The Ministry of Finance has launched an initiative to pay export-subsidy arrears from the Export Development Fund before the end of the year, helping to provide exporters with the liquidity they need to keep their labour force amid the coronavirus pandemic and encourage them to expand their investments.
According to the initiative, exporters will not receive the full sum owed to them, but instead will receive 85 per cent of their arrears in cash immediately. Those wishing to receive the whole sum can receive it in installments over four or five years. The government owes exporters some LE12 billion in export subsidies.
A representative from the Finance Ministry met on Monday with the directors of Egypt’s export councils to lay the groundwork for the disbursement plan, which should begin in early November, Hani Berzi, chairman of the Food Export Council, said.
Many companies had welcomed the initiative, preferring to accept 85 per cent of their arrears in cash in order to expand their businesses instead of waiting to receive the whole sum, he added.
The Ministry of Finance said the initiative had been launched to create more job opportunities, increase production, expand the export base, and boost the competitiveness of Egyptian products in international markets in order to raise growth rates and attract new investments.
The initiative will be implemented in cooperation with the banking sector, the ministry added. The banks will immediately pay companies wishing to cash their dues all at once, and the Ministry of Finance will then pay this sum, along with interest, to the banks participating in the initiative in three-year installments.
The initiative reflects deliberations between the ministry, export councils, and leading exporters, the Finance Ministry added.
Companies wishing to benefit from the initiative should sign a final-settlement agreement with the ministries of trade and industry and finance at the Export Development Council, said Ahmed Kouchouk, deputy minister of finance for fiscal policy.
Abdou Shawlah, a member of the Furniture Export Council, said the initiative would allow exporters to lower the costs of exports, consequently decreasing the costs for importers.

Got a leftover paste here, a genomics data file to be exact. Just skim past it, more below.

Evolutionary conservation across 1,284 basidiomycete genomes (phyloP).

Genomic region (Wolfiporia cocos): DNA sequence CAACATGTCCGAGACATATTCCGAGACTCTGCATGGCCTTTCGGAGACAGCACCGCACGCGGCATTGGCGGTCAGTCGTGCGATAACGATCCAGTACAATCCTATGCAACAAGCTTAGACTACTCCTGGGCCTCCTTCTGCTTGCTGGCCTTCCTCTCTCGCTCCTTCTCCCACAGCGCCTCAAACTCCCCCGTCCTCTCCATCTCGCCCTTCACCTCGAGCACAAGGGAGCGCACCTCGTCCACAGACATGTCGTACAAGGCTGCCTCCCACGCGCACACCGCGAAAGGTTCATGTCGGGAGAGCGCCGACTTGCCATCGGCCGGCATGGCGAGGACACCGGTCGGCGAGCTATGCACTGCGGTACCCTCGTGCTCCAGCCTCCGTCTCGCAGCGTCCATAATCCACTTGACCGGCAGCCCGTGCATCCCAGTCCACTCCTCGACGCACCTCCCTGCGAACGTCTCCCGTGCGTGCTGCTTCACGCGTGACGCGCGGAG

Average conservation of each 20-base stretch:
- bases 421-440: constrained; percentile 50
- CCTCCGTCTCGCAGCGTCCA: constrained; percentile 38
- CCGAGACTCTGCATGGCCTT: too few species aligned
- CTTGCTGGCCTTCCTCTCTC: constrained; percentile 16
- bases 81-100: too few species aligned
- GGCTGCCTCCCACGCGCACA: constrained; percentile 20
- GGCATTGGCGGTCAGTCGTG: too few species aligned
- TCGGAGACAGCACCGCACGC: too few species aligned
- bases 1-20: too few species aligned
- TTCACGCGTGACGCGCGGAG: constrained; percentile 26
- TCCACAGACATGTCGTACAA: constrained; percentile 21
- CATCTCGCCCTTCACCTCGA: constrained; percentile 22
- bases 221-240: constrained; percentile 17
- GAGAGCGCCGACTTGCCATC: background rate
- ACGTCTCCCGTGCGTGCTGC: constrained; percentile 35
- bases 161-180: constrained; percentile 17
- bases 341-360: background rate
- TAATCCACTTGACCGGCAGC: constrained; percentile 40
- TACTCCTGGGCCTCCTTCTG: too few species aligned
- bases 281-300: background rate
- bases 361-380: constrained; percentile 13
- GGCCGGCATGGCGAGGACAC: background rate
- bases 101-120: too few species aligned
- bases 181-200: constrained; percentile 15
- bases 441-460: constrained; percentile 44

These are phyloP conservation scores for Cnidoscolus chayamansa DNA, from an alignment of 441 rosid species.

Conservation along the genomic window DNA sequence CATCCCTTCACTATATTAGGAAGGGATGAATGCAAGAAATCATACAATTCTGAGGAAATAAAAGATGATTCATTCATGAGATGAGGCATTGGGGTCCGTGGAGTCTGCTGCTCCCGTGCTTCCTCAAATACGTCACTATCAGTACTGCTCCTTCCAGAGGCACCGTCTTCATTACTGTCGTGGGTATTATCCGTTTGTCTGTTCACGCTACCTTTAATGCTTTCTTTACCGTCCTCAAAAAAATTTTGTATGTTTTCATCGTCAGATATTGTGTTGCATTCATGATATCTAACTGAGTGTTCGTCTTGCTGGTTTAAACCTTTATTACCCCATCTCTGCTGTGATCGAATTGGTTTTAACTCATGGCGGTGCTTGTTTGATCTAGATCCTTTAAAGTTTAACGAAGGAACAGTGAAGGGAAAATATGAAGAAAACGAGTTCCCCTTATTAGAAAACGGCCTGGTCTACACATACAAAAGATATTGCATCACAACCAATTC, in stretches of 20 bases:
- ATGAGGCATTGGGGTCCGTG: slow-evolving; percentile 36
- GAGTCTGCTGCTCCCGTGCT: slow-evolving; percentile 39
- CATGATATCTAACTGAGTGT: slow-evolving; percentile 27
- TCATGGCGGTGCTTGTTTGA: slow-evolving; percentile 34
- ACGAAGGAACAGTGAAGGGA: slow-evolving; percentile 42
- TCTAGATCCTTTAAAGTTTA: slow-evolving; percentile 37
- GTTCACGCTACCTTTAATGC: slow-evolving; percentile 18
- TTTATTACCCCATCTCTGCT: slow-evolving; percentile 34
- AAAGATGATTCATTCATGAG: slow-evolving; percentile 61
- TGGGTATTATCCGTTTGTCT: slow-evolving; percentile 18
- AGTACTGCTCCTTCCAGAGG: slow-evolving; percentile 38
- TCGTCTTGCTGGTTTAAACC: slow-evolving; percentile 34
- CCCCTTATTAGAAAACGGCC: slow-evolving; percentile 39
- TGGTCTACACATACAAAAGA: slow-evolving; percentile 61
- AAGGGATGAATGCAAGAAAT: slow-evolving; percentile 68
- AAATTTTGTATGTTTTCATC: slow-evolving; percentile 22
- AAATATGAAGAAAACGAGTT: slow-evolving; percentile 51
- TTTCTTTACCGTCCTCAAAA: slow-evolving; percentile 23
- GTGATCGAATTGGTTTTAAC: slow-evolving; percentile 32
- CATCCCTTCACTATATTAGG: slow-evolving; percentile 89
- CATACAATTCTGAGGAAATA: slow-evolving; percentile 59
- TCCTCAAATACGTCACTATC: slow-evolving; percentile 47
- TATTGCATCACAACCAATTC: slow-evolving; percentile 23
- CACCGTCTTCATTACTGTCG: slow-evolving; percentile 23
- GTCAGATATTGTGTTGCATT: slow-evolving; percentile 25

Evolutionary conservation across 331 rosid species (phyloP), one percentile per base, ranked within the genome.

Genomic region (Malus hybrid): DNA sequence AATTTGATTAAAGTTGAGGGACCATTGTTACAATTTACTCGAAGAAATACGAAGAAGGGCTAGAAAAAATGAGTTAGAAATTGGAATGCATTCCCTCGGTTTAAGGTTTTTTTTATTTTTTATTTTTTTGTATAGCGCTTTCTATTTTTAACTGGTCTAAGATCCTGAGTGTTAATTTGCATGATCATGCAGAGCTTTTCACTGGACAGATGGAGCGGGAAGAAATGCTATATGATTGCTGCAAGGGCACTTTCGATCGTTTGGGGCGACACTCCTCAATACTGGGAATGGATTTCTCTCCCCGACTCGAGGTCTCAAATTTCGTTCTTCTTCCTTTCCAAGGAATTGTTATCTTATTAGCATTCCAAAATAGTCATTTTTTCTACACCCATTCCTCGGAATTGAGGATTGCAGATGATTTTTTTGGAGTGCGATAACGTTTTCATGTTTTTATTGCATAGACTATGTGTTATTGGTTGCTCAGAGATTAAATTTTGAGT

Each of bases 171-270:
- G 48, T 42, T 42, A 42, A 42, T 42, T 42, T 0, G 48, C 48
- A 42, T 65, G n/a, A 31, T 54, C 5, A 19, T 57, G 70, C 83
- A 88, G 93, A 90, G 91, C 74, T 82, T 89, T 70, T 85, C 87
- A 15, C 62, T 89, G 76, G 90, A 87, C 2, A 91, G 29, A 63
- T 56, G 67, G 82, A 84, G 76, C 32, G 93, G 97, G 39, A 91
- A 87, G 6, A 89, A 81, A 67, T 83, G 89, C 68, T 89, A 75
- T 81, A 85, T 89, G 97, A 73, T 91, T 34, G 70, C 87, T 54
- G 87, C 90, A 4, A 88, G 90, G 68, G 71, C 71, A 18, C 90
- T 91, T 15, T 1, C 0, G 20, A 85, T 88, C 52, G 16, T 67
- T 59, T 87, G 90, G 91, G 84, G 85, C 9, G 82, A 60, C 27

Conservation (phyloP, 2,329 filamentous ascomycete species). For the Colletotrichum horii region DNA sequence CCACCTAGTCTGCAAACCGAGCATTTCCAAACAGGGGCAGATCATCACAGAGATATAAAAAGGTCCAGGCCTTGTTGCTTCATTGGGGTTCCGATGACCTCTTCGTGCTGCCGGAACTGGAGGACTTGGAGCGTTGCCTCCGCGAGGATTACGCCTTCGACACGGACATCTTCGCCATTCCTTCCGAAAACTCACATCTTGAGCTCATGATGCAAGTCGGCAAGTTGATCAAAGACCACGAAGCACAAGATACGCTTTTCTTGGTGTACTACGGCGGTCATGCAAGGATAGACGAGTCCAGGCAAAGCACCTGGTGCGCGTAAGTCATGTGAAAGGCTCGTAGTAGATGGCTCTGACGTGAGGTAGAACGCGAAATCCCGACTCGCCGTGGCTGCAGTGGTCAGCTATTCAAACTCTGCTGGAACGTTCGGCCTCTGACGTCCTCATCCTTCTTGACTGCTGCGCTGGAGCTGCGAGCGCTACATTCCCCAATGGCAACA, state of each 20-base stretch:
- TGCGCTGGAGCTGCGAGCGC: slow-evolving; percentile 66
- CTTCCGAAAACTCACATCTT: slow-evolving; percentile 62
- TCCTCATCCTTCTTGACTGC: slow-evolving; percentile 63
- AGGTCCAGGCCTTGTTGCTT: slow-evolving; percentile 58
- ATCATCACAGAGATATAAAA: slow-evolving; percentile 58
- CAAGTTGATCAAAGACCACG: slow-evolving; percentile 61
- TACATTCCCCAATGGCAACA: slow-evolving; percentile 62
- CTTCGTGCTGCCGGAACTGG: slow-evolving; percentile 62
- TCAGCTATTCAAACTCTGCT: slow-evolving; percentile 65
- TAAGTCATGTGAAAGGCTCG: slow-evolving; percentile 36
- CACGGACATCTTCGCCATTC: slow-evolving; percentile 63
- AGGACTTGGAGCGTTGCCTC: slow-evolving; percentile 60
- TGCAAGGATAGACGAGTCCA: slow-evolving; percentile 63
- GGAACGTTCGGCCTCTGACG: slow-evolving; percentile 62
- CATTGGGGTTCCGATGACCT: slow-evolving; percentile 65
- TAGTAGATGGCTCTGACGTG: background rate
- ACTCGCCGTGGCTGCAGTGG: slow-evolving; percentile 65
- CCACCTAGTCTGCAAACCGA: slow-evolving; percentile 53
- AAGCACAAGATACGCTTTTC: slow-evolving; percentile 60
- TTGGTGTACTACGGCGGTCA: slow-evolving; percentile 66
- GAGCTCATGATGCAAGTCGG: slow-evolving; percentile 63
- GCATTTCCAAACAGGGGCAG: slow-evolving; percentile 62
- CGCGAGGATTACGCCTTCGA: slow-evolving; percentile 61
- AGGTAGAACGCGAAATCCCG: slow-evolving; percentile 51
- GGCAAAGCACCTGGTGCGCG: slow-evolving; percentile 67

Even with a 15 per cent discount on the original sum, the exporters would benefit, Shawlah said, adding that there also needed to be a comprehensive package to support the country’s exporters, including in developing products and facilitating their participation in international trade shows and exhibitions.
He added that there was still not enough support to help develop and upgrade production, unlike in the past when this had been done through the Industrial Modernisation Centre. He said there was less support for industries to showcase their products at international exhibitions today, which had resulted in lower furniture exports, for example. The floatation of the pound in 2016 had also made it costlier to take part in international shows and exhibitions, Shawlah said.
The Ministry of Finance has allocated LE7 billion to support exports in the 2020-21 budget, up from LE6 billion the year before.
According to the 2020-21 state budget, a portion of these subsidies has been allocated to the Export Development Fund from the Ministry of Trade and Industry and the General Organisation for Export and Import Control in line with Article 3 of Law 15/2002.
Egypt’s non-petroleum exports recorded $25.49 billion in 2019, up from $25.14 billion in 2018.
In October 2019, the cabinet approved five initiatives to settle export-subsidy arrears at the Export Development Fund until the end of June 2019. The initiatives included paying off small investors’ dues to a maximum of LE5 million, and 30 per cent of all exporters’ dues, in addition to settling export-subsidy arrears against taxes and customs payments.
*A version of this article appears in print in the 29 October, 2020 edition of Al-Ahram Weekly